We also need to work with Big Tech platforms through which apps like FaceApp are downloaded. We’re back to the question whether they’re publishers or utilities and what role they play in enabling dispersion of apps which can be weaponized against users.

And we may need to institute some kind of watchdog to detect risks before they reach the public. Perhaps as part of the regulation of personal data collection a licensing or clearinghouse process should be established before apps are permitted access to the marketplace. Apple has done the best job of the Big Tech so far in policing which apps are permitted in its market. Should gatekeeping for national security interests rest solely on a few corporations, though?

 

This is an open thread.

Facebook on the Hot Seat Before Senate Judiciary Committee

This is a dedicated post to capture your comments about Facebook CEO Mark Zuckerberg’s testimony before the Senate Judiciary Committee this afternoon. At the time of this post Zuckerberg has already been on the hot seat for more than two hours and another two hours is anticipated.

Before this hearing today I have already begun to think Facebook’s oligopolic position and its decade-plus inability to effectively police its operation requires a different approach than merely increasing regulation. While Facebook isn’t the only corporation monetizing users’ data as its core business model, its platform has become so ubiquitous that it is difficult to make use of a broad swath of online services without a Facebook login (or one of a very small number of competing platforms like Google or Twitter).

If Facebook’s core mission is connecting people with a positive experience, it should be regulated like a telecommunications provider — they, too, are connectors — or it should be taken public like the U.S. Postal Service. USPS, after all, is about connecting individual and corporate users by mediating exchange of analog data.

The EU’s General Data Protection Regulation (GDPR) offers a potential starting point as a model for the U.S. to regulate Facebook and other social media platforms. GDPR will shape both users’ expectations and Facebook’s service whether the U.S. is on board or not; we ought to look at GDPR as a baseline for this reason, while compliant with the First Amendment and existing data regulations like the Computer Fraud and Abuse Act (CFAA).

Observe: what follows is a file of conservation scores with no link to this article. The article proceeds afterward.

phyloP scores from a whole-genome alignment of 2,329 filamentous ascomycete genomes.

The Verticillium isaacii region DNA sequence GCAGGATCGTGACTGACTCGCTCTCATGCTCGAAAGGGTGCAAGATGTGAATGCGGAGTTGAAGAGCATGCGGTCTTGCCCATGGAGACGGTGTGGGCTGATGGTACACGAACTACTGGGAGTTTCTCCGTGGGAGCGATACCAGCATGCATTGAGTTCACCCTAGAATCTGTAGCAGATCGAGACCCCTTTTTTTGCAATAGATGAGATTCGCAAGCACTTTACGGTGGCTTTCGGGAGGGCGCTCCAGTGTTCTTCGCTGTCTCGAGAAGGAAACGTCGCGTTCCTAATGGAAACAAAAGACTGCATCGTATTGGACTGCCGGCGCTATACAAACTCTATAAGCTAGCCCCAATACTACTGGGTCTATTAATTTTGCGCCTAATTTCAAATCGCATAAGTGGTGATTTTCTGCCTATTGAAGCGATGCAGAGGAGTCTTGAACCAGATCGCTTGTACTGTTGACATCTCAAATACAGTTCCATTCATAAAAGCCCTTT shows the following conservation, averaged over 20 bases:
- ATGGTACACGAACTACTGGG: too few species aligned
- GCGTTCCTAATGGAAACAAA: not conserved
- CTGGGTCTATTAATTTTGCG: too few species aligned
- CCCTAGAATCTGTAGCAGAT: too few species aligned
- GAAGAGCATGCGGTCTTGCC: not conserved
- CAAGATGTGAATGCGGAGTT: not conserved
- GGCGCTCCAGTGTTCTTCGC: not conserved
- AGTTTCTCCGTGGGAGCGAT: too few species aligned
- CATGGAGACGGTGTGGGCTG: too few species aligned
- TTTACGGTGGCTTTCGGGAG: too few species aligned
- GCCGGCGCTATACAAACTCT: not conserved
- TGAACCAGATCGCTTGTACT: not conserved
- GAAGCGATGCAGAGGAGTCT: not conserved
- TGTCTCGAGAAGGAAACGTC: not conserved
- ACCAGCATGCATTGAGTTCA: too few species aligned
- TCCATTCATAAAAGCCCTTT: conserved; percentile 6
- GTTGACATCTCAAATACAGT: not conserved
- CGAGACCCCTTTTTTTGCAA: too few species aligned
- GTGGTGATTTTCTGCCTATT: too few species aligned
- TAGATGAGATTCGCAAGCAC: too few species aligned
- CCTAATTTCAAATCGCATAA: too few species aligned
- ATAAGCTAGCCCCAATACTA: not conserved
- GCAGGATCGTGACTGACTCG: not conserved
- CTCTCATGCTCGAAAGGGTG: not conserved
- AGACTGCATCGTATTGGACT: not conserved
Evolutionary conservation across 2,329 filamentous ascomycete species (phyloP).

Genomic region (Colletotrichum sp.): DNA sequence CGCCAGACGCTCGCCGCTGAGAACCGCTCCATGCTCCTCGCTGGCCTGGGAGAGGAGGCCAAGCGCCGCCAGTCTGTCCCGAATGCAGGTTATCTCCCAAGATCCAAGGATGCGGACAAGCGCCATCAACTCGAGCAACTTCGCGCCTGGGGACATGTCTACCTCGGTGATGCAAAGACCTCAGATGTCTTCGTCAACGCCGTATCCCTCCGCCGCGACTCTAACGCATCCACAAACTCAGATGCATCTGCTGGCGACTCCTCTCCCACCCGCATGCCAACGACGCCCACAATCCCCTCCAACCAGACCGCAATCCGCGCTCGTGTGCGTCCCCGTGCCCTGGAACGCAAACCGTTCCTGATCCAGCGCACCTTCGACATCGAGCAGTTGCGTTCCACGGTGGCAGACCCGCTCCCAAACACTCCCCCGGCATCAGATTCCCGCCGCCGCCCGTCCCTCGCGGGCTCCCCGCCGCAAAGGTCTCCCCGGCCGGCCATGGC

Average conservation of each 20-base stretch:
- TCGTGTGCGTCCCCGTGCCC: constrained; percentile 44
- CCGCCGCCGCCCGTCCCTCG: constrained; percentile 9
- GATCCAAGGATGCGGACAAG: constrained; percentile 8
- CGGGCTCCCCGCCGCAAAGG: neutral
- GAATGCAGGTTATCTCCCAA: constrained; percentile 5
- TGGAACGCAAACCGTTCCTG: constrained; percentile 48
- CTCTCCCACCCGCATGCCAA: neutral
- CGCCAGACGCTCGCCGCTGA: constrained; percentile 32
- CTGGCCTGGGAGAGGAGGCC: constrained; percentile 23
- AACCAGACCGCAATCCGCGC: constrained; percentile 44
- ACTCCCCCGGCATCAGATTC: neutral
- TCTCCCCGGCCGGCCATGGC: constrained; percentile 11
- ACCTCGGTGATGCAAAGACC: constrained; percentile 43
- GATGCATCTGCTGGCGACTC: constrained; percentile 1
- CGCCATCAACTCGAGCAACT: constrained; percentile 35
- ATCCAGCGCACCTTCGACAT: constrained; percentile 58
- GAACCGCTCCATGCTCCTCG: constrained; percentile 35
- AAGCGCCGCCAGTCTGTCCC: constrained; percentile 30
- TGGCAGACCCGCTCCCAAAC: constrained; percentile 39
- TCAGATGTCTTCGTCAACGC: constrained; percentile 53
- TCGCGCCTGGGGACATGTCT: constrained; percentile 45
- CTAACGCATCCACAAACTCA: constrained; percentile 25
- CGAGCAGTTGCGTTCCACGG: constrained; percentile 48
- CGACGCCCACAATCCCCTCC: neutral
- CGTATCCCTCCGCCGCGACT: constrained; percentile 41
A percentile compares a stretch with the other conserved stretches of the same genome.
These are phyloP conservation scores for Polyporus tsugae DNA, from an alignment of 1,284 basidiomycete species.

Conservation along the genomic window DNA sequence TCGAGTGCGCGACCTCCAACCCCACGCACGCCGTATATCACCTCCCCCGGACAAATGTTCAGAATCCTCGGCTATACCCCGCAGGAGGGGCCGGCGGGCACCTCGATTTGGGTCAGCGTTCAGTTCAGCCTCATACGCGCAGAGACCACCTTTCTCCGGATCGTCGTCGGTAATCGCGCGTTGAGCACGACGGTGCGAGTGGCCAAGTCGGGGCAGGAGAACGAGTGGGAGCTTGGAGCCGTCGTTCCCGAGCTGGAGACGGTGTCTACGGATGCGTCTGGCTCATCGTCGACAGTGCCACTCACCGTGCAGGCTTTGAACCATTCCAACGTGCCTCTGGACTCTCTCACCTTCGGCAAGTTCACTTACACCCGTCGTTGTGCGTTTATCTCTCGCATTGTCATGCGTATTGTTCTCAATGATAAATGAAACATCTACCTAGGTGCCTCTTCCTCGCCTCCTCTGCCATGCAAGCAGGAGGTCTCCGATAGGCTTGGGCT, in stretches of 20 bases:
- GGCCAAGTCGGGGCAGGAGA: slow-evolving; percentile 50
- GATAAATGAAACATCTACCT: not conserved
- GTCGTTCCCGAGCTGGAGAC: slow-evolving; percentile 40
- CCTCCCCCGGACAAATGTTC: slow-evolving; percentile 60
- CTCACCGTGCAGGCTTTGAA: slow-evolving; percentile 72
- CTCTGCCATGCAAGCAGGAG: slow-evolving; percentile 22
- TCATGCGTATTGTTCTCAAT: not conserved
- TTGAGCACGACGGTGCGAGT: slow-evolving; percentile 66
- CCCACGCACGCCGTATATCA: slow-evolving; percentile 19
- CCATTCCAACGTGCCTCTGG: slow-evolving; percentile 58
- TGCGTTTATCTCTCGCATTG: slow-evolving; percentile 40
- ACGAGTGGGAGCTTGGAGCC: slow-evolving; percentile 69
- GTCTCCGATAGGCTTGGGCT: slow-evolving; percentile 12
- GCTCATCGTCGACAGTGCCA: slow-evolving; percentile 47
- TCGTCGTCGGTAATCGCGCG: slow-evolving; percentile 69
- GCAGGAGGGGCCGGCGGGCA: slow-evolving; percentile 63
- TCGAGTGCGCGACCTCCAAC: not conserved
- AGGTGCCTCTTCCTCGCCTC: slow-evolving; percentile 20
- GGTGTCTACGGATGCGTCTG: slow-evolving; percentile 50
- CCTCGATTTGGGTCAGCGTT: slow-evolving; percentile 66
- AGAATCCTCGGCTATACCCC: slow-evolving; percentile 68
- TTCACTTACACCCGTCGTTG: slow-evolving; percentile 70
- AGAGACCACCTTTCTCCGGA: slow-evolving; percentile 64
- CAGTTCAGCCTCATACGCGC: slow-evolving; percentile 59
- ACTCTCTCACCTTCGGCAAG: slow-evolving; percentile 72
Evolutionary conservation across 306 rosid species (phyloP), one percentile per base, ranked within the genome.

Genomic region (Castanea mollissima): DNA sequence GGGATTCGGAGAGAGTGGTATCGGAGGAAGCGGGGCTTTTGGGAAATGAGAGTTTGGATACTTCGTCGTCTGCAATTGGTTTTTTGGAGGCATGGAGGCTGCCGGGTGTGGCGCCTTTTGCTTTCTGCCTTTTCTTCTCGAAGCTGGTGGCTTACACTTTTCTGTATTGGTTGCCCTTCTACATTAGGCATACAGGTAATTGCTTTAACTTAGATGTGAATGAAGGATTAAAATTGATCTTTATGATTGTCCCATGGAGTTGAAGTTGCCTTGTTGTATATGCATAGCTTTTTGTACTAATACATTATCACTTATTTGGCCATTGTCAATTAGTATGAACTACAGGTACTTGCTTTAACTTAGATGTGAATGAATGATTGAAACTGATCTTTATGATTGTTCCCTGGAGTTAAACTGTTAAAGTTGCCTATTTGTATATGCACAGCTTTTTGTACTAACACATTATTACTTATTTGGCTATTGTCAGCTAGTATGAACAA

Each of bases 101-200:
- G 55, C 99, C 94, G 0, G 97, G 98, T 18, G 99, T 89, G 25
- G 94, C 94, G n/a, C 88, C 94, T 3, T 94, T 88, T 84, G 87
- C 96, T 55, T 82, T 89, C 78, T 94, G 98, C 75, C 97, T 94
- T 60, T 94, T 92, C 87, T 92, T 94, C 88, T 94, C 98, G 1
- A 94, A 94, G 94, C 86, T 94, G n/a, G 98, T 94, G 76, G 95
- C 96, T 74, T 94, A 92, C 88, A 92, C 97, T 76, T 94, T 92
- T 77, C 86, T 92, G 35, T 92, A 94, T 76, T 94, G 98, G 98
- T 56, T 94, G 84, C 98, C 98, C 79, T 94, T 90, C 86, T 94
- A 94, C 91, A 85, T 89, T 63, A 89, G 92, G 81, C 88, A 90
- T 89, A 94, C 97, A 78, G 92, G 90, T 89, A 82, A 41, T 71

What aggravates me as I watch this hearing is Zuckerberg’s obvious inability to grasp nuance, whether divisions in political ideology or the fuzzy line between businesses’ interests and users’ rights. I don’t know if regulation will be enough if Facebook (manifest in Zuckerberg’s attitude) can’t fully and willingly comply with the Federal Trade Commission’s 2011 consent decree protecting users’ privacy. It’s possible fines for violations of this consent decree arising from the Cambridge Analytica/SCL abuse of users’ data might substantively damage Facebook; will we end up “owning” Facebook before we can even regulate it?

Have at it in comments.

UPDATE — 6:00 PM EDT — One of my senators, Gary Peters, just asked Zuck about audio capture, whether Facebook uses audio technology to listen to users in order to place ads relevant to users’ conversational topics. Zuck says no, which is really odd given the number of anecdotes floating around about ads popping up related to topics of conversation.

It strikes me this is one of the key problems with regulating social media: we are dealing with a technology which has outstripped its users AND its developers, evident in the inability to discuss Facebook’s operations with real fluency on either the part of government or its progenitor.

This is the real danger of artificial intelligence (AI) used to “fix” Facebook’s shortcomings; not only does Facebook not understand how its app is being abused, it can’t assure the public it can prevent AI from being flawed or itself being abused because Facebook is not in absolute control of its platform.

Zuckerberg called the Russian influence operation an ongoing “arms race.” Yeah — imagine arms made and sold by a weapons purveyor who has serious limitations understanding their own weapons. Gods help us.

EDIT — 7:32 PM EDT — Committee is trying to wrap up, Grassley is droning on in old-man-ese about defending free speech but implying at the same time Facebook needs to help salvage Congress’ public image. What a dumpster fire.

Future shock. Our entire society is suffering from future shock, unable to grasp the technology it relies on every day. Even the guy who launched Facebook can’t say with absolute certainty how his platform operates. He can point to the users’ Terms of Service but he can’t say how any user or the government can be absolutely certain users’ data is fully deleted if it goes overseas.

And conservatives aren’t going to like this one bit, but they are worst off as a whole. They are older on average, including in Congress, and they struggle with usage let alone implications and the fundamentals of social media technology itself. They haven’t moved fast enough from now-deceased Alaska Senator Ted Steven’s understanding of the internet as a “series of tubes.”